The mitzva of hachnasat orchim (hospitality) is as old as the first Jew, Avraham Avinu. Among all the great personalities of the Torah he stands out, not only as a man of faith, but also as a man of chesed (lovingkindness). According to the Torah commentaries, he would sit at the doorway of his tent ready to welcome any passers-by. While doing his utmost to provide every physical comfort, he would also uplift his guests spiritually through his radiant kindness. Indeed, we are taught that Abraham and Sarah separately converted hundreds of men and women to following G-d by their example and by their teaching. Perhaps it is because these two very effective methods for deepening love of Judaism and other Jews are present so naturally in hachnasat orchim that it is such a central mitzva in Judaism.
Jews have always needed the hospitality of other Jews for religious survival and even, during dark centuries of persecution, for physical survival. But there is a devotion to the mitzva of hospitality in traditional Jewish life which far exceeds the demands of necessity. Tales about impoverished sages and plain people who go to almost superhuman lengths to welcome strangers for Shabbat abound in the classic sources. Real-life accounts of Jews in Nazi Germany and in the Soviet Union who took great personal risks hosting a Seder meal are just as common in our own era. Jews have always known that "if I am for myself alone, what am I?"
Most Jews in most times, however, have not had to regard the mitzva as such a critical proposition. The main - and sufficient - reason for inviting guests is simply that it increases Shabbat joy, for host and guest alike. A table with just the family around it feels quite adequately full every other day of the week, but on Shabbat it can feel somehow empty, lacking. We miss the new voices singing and laughing with us.
A guest also enables a host to be more conscious of the beauty and educational value of Shabbat. If the guest is less observant than the host, there may be lots of teaching to do, which usually ends up benefiting the host as well. Teaching in this way helps him learn, reformulate, and re-learn. As the saying goes, "More than the host does for the poor man [meaning poor in money, knowledge, spirit, or anything else] the poor man does for the host."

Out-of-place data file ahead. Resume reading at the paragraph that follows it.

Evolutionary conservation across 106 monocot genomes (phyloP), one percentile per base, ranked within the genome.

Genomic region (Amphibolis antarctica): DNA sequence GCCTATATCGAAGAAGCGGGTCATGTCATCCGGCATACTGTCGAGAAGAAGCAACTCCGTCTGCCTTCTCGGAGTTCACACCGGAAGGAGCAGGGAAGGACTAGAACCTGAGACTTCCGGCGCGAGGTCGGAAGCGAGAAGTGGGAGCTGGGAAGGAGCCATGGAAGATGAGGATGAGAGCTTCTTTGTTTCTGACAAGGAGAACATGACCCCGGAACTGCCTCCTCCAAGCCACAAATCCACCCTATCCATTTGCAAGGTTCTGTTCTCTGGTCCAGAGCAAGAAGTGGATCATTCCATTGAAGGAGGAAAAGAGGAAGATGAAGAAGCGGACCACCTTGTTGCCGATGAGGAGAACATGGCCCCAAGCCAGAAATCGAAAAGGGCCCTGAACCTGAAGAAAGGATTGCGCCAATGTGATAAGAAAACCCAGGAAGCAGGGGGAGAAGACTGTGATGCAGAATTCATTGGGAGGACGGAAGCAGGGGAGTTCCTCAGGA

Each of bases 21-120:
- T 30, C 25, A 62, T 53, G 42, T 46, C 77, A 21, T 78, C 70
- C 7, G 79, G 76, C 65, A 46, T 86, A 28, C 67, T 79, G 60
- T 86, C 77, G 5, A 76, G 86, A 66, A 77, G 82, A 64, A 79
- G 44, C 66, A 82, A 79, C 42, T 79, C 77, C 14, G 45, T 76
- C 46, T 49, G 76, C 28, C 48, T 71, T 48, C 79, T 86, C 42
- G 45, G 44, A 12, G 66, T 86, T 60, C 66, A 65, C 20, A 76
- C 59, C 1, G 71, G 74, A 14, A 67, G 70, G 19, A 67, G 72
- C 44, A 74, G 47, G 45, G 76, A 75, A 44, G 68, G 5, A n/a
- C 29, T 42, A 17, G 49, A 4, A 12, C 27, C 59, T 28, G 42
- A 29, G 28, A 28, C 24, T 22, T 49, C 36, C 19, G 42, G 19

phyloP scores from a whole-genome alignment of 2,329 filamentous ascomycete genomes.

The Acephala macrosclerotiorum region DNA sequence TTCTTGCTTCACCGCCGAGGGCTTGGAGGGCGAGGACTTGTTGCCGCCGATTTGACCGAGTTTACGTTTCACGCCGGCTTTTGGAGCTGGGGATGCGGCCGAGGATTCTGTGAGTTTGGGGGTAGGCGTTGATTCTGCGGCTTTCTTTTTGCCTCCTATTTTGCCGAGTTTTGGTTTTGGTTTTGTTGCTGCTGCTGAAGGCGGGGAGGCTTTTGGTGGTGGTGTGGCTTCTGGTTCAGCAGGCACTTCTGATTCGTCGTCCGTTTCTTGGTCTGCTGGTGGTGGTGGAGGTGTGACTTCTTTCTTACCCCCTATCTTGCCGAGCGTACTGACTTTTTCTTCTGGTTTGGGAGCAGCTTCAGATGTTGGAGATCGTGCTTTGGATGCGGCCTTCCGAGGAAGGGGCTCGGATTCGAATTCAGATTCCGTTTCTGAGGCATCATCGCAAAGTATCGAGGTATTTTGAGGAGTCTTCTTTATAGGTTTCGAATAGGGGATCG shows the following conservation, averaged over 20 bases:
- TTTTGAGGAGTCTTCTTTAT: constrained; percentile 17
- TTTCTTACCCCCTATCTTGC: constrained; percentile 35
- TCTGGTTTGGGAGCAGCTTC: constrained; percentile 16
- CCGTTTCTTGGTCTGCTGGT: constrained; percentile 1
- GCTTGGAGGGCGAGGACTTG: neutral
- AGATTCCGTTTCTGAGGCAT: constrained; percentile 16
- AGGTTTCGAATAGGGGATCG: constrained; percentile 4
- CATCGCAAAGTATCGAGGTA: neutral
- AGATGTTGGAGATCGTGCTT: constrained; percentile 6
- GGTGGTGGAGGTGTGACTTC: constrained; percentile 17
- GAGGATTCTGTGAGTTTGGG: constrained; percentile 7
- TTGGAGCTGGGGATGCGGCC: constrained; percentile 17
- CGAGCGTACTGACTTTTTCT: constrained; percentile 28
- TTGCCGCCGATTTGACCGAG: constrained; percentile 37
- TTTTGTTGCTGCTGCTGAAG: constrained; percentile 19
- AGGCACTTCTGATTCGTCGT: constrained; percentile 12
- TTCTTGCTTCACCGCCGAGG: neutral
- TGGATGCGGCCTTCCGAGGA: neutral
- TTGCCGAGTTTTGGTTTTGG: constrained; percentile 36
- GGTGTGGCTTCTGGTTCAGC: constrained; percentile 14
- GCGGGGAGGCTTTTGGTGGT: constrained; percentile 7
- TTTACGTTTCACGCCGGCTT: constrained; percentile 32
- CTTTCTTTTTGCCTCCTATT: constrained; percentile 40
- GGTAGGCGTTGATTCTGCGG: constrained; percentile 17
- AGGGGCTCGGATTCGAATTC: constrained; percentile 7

For the host's children, the experience of having frequent Shabbat guests is invaluable. It teaches in the most powerful way, by vivid examples and without preaching, that they have something special in Shabbat, something that other people want to learn about and share with them. Some of Nechoma's earliest Shabbat memories are of her mother explaining to guests about hand washing, of guests asking questions, and, through their answers to the guests, of her parents teaching her along with them. Seeing kiddush, for example, through their guests' eyes made her appreciate its beauty even more.
Children absorb much more than the explicit content of their parents' teachings. They absorb implicit context as well. Nechoma also feels that she learned from her parents a total hosting style, of teaching guests naturally, of being oneself with guests, of welcoming them with joy, and of regarding them as an integral part of her life - so integral, in fact, that one of her first purchases after marriage was a sofa-bed for company.
At a time when most Jewish children are brought up with one other child at most in a large, comfortable home with "no room for guests," this traditional Jewish way of hospitality is rarely experienced and badly needed. It develops the child's openness and an interest in others, in short, how to be a Jewish social being.
- (Back to text) Pirkei Avot ("Ethics of the Fathers"), 1:14.
- (Back to text) Midrash Rabbah, Vayikra (Leviticus), 34:10.